I smelled spring in the air today and it was magnificent in all its damp, rotting mulch glory

A watery sun broke through some of the clouds and bathed all the dead grass with a brassy glow

it released more aroma of the hay fields down the road, alfalfa turning up the allergy meter to almost intolerable

but it still felt damned good and warm and my skin expanded to its normal size after some weeks of shrinking as close to my insides as possible

it was tight and it loosened with an inaudible sigh

and when it loosened up my mind loosened up right along with it

Winter pinches and squeezes a body more so after fifty, squeezes the mind and the mood and the spirit into drafty little corners of darkness

I’ve felt claustrophobic this year and it feels like a too-small overcoat that chafes my skin

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black hanging bridge surrounded by green forest trees
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I put a new roll of toilet paper . . . On the holder.  It felt like I’d completed a workout in the rain barefooted.

Depression is a catch-all term for a whole plethora of symptoms relating to the psychological and physical inability to function like normal people do in the real world. Allegedly. We depressives tend to not talk much about the various ways our depression will sabotage our efforts to function. I like to write. I like to create. Mostly, what I do is nothing. My bed calls me, dirty sheets and all. And every time I crawl under the covers, right before I sigh with exhaustion, I think, I should change the sheets and throw these in the washer and take out the trash and wash the dirty dishes and clean the kitty pan and . . .

Two hours later, the nap has succeeded in making me feel worse. I still can’t move, though. I should hang up those clothes. I should go visit my friend in the nursing home. I need to write. I have some orders I could be working on. Those dishes aren’t cleaning themselves. Those sheets are getting sadder by the minute.

Depression lowers the immune system. Being the misanthrope I am these days, about half the time I go out of the house, I get sick with something: bronchitis, stomach viruses, strained tendons, 6-5 and pick’em.

My truck had four active recalls on it when I took it in for work. 24 hours later, I felt like a new deckhand working a tuna boat on the Atlantic in January with a violent storm blowing in. My cat curled up on my head, all 17 pounds of him, purring like a kitty generator. I firmly believe that my fever would have lasted at least another day if not for his medical intervention. As soon as I started sweating, he moved down to my icy feet and draped himself over them until they warmed up. Three days later, I’m still not well physically. Kitty did check on me last night, delicately licked my eyelid, and settled down for a nap on my painful shoulder, purring contentedly.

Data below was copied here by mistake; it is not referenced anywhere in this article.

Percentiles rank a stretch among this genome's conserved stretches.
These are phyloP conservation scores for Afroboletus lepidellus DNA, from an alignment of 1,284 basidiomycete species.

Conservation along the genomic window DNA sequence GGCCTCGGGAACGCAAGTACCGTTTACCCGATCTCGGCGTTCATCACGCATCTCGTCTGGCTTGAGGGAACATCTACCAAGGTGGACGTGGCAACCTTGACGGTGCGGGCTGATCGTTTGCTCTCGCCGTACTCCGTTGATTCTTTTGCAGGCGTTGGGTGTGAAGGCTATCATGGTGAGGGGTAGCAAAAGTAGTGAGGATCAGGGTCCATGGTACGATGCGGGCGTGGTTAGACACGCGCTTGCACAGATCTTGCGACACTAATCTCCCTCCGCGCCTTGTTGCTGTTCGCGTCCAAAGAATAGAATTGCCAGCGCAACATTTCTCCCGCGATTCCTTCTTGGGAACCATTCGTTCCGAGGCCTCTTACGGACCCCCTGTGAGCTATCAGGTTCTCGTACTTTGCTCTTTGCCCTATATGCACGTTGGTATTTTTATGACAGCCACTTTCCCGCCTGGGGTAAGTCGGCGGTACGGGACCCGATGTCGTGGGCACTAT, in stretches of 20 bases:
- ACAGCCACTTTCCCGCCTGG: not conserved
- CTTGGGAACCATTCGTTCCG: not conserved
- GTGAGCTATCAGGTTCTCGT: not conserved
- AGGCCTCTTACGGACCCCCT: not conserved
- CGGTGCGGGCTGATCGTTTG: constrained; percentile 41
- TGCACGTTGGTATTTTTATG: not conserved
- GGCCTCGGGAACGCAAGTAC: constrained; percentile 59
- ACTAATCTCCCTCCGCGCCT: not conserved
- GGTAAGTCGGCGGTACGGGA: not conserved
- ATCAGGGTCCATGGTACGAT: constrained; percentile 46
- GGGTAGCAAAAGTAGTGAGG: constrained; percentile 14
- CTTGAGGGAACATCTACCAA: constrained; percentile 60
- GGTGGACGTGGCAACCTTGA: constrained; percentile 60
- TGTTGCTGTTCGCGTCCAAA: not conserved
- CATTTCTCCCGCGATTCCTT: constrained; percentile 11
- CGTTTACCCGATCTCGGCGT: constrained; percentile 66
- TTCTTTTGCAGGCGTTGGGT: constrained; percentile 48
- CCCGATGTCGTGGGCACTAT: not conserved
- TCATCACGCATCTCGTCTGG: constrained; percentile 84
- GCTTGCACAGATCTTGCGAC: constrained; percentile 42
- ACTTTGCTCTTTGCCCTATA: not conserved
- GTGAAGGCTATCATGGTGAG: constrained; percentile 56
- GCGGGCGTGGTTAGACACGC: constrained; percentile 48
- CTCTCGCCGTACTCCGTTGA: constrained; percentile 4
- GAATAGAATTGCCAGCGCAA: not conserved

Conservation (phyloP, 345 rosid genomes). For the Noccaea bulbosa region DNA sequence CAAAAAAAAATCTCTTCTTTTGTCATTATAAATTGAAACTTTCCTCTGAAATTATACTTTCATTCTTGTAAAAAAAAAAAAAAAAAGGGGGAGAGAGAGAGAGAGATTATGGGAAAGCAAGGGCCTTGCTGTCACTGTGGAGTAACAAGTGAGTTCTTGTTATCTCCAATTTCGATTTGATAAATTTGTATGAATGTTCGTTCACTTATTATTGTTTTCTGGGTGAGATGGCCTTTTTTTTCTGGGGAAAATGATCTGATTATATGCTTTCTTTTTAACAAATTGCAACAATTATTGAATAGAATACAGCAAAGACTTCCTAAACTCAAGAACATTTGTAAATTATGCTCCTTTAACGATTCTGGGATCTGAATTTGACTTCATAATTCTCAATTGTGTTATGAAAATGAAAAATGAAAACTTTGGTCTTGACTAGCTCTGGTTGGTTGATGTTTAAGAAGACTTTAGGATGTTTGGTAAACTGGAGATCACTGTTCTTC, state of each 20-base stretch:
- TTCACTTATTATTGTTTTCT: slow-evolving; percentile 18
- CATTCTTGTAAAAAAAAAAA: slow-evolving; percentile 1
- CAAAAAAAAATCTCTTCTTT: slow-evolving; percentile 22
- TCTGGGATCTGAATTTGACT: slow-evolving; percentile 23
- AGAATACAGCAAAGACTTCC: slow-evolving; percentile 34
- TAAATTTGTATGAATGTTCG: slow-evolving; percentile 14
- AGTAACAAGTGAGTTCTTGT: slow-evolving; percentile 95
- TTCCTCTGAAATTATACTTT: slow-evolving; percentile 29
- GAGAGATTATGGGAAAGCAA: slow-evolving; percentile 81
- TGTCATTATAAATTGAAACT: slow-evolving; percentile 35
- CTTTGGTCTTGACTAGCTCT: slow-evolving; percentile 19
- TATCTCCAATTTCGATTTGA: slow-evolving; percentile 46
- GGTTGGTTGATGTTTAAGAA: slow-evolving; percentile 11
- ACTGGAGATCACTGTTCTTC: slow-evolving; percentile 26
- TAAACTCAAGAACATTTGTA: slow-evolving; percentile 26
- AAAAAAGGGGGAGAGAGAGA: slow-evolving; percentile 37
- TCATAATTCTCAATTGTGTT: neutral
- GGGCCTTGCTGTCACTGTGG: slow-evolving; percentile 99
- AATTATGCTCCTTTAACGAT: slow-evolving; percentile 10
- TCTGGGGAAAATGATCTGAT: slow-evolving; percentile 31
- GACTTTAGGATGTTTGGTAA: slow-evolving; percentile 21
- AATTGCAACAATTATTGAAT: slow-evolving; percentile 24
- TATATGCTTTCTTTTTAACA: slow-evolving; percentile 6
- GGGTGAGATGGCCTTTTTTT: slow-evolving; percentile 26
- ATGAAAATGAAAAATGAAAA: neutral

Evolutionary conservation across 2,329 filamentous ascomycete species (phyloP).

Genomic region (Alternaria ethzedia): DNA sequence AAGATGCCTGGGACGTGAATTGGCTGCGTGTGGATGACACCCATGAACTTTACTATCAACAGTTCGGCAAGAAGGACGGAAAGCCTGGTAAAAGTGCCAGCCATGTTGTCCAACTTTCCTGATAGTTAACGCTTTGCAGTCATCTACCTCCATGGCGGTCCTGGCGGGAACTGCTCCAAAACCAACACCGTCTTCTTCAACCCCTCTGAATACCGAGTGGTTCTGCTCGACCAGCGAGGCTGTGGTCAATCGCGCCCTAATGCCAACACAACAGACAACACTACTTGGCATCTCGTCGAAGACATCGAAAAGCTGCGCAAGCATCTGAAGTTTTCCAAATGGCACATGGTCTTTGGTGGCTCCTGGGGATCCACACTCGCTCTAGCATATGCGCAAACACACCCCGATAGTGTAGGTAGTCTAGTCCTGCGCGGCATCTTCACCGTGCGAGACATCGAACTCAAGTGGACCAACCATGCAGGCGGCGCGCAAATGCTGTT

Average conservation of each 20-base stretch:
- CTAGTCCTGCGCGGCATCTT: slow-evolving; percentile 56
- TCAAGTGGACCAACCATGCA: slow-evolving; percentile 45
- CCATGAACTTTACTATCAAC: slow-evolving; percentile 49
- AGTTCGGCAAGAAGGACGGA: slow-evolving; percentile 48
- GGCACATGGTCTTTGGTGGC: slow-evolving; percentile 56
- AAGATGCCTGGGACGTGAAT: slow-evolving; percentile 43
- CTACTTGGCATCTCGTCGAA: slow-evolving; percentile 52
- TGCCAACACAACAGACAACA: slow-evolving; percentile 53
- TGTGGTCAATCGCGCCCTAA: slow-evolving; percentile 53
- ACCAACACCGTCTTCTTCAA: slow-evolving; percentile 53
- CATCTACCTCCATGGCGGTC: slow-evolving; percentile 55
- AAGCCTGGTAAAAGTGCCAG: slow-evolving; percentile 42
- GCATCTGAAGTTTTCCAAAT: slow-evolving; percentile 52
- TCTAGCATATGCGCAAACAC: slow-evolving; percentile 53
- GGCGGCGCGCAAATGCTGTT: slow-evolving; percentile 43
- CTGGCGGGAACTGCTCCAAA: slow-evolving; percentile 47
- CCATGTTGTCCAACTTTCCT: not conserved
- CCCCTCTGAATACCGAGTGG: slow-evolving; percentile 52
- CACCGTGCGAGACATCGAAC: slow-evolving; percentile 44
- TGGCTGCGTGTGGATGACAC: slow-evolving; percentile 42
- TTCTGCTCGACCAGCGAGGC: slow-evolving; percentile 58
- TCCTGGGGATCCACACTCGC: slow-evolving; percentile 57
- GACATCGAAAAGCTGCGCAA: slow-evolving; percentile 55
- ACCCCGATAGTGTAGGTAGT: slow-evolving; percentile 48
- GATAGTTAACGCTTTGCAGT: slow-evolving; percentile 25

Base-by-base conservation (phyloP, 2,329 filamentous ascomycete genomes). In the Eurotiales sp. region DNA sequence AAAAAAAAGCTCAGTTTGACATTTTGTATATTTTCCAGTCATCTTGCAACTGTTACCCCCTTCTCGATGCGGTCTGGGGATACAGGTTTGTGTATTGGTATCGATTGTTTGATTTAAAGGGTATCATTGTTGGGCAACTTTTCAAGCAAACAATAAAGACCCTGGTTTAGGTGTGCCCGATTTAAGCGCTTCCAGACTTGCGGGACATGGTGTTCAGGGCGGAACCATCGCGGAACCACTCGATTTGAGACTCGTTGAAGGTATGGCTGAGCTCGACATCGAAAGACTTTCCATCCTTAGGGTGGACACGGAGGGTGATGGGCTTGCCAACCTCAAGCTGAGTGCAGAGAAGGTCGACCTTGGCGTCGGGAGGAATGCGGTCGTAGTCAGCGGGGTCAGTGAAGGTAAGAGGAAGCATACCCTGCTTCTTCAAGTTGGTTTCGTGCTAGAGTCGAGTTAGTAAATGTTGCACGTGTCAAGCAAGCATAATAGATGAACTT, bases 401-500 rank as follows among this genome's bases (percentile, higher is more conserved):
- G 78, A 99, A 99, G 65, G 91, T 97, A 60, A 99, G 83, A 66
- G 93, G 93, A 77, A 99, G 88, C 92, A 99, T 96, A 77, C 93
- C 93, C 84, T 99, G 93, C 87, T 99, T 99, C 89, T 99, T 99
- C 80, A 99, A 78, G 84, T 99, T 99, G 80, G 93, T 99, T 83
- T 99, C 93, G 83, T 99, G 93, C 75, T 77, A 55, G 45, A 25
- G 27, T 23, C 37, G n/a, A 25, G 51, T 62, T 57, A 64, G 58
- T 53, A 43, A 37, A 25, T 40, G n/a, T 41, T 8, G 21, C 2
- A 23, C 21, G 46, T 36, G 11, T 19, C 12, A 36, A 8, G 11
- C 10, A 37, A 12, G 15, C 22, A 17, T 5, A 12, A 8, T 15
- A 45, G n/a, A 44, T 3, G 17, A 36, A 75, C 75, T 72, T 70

The first glimmer of a break in the clouds just happened a few minutes ago. You see, I try to listen to comedy bits, and they say laughter is the best medicine. It’s actually more like a vitamin supplement: the placebo effect temporarily supplants the depression. This small window of not-feeling-hideous could be used to wash the sheets, I suppose. I’m going to try it, see if this actually makes it to the bedroom. If it does, Ch. 2 might be a progress report.

bare trees against sky during sunset
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A therapist once told me that I thrive on becoming rather than being.  He was

right, but I didn’t understand at the time it is a double edged sword

The excitement of becoming is a drug that can chase one into madly searching for somewhere to land

Being. Ah, being. Just being. It sounds like stasis. Boring, Stuck.

At this age, I realize that stasis is equilibrium and that is a very good thing. Balance.

Not a teetering on the edge kind of balance, but a discrete place of action and calm.

Pity this wisdom comes so late in life, but the richness of nuance and meaning adds immeasurably to each precious day on this side of the dirt.

Experiences become a symphony of light and serenity

of satisfaction and grace notes of grief and booms of being one in this place

while memories race to claim a seat in reality, they add color and depth

to what is already at hand

I want to taste and feel and understand and stay still in the moment

It is a good thing, a very good thing, to be here.

scenic view of mountains during dawn
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This morning, I arrived at the intersection of mortality and denial.  The past, present, and future sat at a cafe table, sipped lattes, and watched as my steps became hesitant.

The past delicately placed a five on the table.  “My money’s on knowledge.  She’s seen this one before and chose–well, if not wisely, then correctly.”

Present added a fiver. “I don’t know. Lately, she’s been just waiting and not doing. I’m going with what I see now.”

Future smirked and placed a ten under the cold candle. “You all know I have to cover both positions.”

I looked both ways and sighed. There must be a third choice I cannot yet see.  Frost may have gotten it wrong. I took out my notebook and started writing down the possibilities.

Wings sprouted from my shoulders and lifted me up, over the intersection, over the obstacles, away from the cafe. From above, I could see both roads.  I clutched my notebook to my chest and smiled. So, the writer’s way, then.

A passing waiter collected the money off the table and smiled at the trio staring openmouthed as I disappeared.

“It’s a push. Better luck next time.”